In many parts of the country, marijuana users are flummoxed about how to explain their arrest records to current and future employers, how to regain custody of their children from the state, how to make all their drug court appearances, how to pay mandatory substance abuse counseling fees, and how to get their seized vehicles returned so that they can go to work and drug court and mandatory substance abuse counseling.
In D.C., marijuana users are worried about etiquette:
A new challenge is figuring out how we’re all supposed to navigate dinners, cocktail parties, barbecues and cross-generational family get-togethers as more people liken puffing on a joint to sipping a glass of wine, while others still consider it a malodorous habit that’s best done not at all, or at least far from our house.
Here in D.C., it is far from a partisan debate, something that both Republicans and Democrats struggle with. “It’s a cross-party issue,” said a 27-year-old aide to a GOP congressman who, like many interviewed for this story, preferred not to give her name, further highlighting people’s discomfort with this subject. She says she smokes often at home, but does so without telling her ultraconservative, 50-something boss, her co-workers, or even many of her friends. “It’s really hard to know how people stand on it.”
If you've ever wondered why Washington, D.C. is so languorous about confronting our failed war on drugs, it's because there is no war on drugs in Washington, D.C. Not if you're white, that is. At every party I've been to since moving to D.C.--so many parties, dear reader!--pot was present. The party G. Gordon Liddy's producer threw in Northern Virginia? People smoked pot there. The house-warming party hosted by an active duty air force officer? People smoked pot there, too. I've seen an Obama speechwriter smoke pot, and a McCain advisor smoke pot, and I even smoked pot with a congressional staffer whose boss was working on anti-marijuana legislation. (All of us are going to hell.)
That's not to say D.C. is Haight-Ashbury. White elites can, if they're obnoxiously indiscreet, catch some heat. But even the heat is different. CBS reporter Howard Arenstein and his wife learned that in 2010 when a Georgetown neighbor called the cops to report the 11 massive, stinky marijuana plants growing in Arenstein's backyard. In many states, 11 plants would be more than enough for jail time. In D.C., the arresting officer didn't bother to show up to Arenstein's hearing, so his charges were dropped.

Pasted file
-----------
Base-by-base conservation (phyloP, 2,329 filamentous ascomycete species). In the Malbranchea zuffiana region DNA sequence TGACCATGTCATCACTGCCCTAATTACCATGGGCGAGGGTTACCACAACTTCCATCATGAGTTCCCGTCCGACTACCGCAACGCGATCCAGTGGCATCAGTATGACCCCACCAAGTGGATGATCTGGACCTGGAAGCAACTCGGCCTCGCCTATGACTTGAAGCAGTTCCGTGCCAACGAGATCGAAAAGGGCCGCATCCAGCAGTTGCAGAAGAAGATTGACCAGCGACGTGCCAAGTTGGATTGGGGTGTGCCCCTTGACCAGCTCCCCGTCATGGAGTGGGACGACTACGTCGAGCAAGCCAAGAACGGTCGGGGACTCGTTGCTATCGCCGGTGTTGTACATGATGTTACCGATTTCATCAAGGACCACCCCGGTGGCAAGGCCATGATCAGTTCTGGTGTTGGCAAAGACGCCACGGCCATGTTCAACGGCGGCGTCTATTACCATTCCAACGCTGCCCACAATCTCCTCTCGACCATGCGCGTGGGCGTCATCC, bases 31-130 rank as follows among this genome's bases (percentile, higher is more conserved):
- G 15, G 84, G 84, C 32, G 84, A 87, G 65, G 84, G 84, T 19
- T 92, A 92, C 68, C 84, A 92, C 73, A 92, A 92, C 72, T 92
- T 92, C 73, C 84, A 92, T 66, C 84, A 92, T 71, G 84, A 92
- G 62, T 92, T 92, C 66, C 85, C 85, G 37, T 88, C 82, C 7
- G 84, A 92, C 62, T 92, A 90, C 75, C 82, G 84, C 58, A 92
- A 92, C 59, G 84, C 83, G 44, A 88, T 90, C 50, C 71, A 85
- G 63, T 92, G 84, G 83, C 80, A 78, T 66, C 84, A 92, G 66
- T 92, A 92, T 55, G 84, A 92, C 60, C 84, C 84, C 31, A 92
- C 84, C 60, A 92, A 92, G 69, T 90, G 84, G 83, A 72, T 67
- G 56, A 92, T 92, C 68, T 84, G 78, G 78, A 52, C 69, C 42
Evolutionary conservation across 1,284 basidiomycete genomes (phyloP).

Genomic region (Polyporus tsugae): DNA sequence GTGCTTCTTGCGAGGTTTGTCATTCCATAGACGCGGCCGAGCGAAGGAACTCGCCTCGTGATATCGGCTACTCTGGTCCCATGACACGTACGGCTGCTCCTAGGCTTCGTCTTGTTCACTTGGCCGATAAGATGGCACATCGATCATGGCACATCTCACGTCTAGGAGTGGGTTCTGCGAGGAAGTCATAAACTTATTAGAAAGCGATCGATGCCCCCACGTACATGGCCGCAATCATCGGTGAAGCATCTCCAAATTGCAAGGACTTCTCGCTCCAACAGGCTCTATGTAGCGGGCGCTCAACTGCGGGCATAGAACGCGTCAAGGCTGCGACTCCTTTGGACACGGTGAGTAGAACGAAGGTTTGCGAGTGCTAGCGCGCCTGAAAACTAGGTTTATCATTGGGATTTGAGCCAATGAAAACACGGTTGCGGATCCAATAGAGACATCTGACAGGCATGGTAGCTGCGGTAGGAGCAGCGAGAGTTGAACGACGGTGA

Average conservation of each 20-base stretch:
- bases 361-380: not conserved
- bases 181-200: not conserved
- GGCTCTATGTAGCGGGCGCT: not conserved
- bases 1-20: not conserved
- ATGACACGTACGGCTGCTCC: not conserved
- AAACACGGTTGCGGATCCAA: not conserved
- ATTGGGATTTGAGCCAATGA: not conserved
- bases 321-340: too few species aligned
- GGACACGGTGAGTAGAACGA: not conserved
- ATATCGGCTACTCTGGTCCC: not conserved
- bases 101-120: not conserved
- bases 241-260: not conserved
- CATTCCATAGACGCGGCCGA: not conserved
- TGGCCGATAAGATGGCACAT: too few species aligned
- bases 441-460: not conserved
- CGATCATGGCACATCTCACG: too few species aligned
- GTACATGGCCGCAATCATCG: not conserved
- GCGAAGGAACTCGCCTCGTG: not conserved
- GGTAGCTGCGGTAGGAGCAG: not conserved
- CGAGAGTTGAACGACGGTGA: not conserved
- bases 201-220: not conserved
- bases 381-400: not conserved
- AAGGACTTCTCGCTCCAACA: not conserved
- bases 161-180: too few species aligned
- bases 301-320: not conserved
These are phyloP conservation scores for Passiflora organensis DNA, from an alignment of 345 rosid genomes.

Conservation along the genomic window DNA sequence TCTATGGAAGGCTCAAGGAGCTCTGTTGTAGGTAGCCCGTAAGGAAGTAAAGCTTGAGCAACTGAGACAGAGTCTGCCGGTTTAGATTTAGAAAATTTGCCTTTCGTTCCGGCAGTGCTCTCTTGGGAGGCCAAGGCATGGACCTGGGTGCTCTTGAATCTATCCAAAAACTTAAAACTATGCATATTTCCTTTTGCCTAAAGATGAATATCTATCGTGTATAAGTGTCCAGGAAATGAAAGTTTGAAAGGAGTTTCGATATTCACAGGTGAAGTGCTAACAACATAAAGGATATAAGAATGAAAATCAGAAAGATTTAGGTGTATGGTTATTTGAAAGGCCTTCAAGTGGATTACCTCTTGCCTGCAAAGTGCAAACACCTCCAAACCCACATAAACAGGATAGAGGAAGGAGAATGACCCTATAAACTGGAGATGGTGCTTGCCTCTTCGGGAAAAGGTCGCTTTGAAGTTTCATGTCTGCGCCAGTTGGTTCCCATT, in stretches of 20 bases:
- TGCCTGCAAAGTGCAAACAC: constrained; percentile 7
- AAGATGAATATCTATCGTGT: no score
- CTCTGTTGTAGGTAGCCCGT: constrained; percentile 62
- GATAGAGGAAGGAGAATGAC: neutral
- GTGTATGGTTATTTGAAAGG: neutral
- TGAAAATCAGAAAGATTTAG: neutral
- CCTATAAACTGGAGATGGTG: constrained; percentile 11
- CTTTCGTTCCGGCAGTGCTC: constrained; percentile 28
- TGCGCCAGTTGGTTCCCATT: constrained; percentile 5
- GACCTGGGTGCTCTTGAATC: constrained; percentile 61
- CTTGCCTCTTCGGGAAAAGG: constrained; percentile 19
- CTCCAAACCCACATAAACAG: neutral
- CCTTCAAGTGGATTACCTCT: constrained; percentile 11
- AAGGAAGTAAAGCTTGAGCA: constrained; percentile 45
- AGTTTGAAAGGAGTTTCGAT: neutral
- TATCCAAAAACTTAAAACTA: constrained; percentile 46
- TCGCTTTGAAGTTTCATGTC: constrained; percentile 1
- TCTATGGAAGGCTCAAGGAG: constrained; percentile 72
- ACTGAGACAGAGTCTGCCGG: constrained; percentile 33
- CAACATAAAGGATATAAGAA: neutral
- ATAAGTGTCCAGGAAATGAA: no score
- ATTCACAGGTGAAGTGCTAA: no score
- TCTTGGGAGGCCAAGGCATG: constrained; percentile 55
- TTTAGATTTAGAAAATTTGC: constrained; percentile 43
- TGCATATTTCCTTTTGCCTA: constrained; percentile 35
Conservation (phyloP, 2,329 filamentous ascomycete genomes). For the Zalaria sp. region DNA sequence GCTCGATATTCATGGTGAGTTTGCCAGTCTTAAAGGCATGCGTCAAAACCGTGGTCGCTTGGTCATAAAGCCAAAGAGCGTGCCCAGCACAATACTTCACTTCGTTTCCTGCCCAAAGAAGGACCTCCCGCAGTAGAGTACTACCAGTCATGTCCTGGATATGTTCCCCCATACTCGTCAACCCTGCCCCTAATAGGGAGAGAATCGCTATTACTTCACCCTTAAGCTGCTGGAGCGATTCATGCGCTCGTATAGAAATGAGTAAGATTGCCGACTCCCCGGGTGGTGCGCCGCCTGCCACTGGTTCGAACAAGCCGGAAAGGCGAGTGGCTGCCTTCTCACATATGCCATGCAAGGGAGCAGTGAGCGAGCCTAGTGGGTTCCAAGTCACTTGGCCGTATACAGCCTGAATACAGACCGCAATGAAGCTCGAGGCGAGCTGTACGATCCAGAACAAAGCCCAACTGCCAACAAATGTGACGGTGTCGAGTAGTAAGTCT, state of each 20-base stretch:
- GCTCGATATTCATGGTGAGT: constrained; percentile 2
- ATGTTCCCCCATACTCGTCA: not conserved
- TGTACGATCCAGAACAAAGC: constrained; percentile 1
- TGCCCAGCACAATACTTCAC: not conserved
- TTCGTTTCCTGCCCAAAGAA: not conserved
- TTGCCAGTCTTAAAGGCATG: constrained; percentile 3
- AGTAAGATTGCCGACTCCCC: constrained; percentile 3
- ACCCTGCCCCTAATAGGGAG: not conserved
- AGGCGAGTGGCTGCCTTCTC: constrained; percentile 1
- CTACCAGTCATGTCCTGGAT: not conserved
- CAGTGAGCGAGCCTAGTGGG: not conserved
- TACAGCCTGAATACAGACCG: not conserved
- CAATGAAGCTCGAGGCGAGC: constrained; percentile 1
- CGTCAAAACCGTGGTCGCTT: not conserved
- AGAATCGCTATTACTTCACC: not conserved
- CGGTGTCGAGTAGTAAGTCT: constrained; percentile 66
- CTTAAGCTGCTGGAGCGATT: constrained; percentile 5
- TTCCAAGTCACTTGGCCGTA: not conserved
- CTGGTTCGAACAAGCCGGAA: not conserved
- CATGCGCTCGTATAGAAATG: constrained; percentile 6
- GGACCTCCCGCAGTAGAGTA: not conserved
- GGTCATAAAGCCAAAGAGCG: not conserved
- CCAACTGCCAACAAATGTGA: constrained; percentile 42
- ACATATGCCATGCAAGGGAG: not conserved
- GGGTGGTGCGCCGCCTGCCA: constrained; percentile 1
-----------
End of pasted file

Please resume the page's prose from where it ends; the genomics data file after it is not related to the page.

Is it any wonder that pot-smoking elites in D.C. worry more about party fouls than the externatlities of the drug war? As far as these people concerned, there is no drug war.
Calif. Gov. Jerry Brown released his proposed budget for 2013-14 Thursday, increasing education spending while having an extremely optimistic outlook of California’s economic future.
What’s getting most attention (because the increased spending and rosy outlook were already gimmes in the reporting of the state’s economy), is Brown’s declaration that the state’s budget deficit – estimated at well over $20 billion just last summer – was all but gone.
Not getting as much reporting (in favor of pretending the state has faced deep-to-the-bone cuts) is that the state’s deficit is being turned into debt. To be fair to Brown, though, he’s not ignoring it in his budget summary (pdf):
The state’s budget challenges have been exacerbated by the Wall of Debt—an unprecedented level of debts, deferrals, and budgetary obligations accumulated over the prior decade. In 2013‑14 alone, the state will dedicate $4.2 billion to repay this budgetary borrowing—paying for the expenses of the past, instead of meeting current needs. Moving forward, continuing to pay down the Wall of Debt is key to increasing the state’s fiscal capacity. In 2011, the level of outstanding budgetary borrowing totaled $35 billion.
Brown is also aware in the report that California’s upcoming recovery is based mostly on projections that may turn out to be a bit too optimistic. California is also participating in the Affordable Care Act’s Medicaid expansion, and rising health care costs are noted as a potential budget buster. The budget adds $1.2 billion to state Health and Human Services agencies. Even California is waking up to the possibility that the Affordable Care Act might not actually make care more affordable.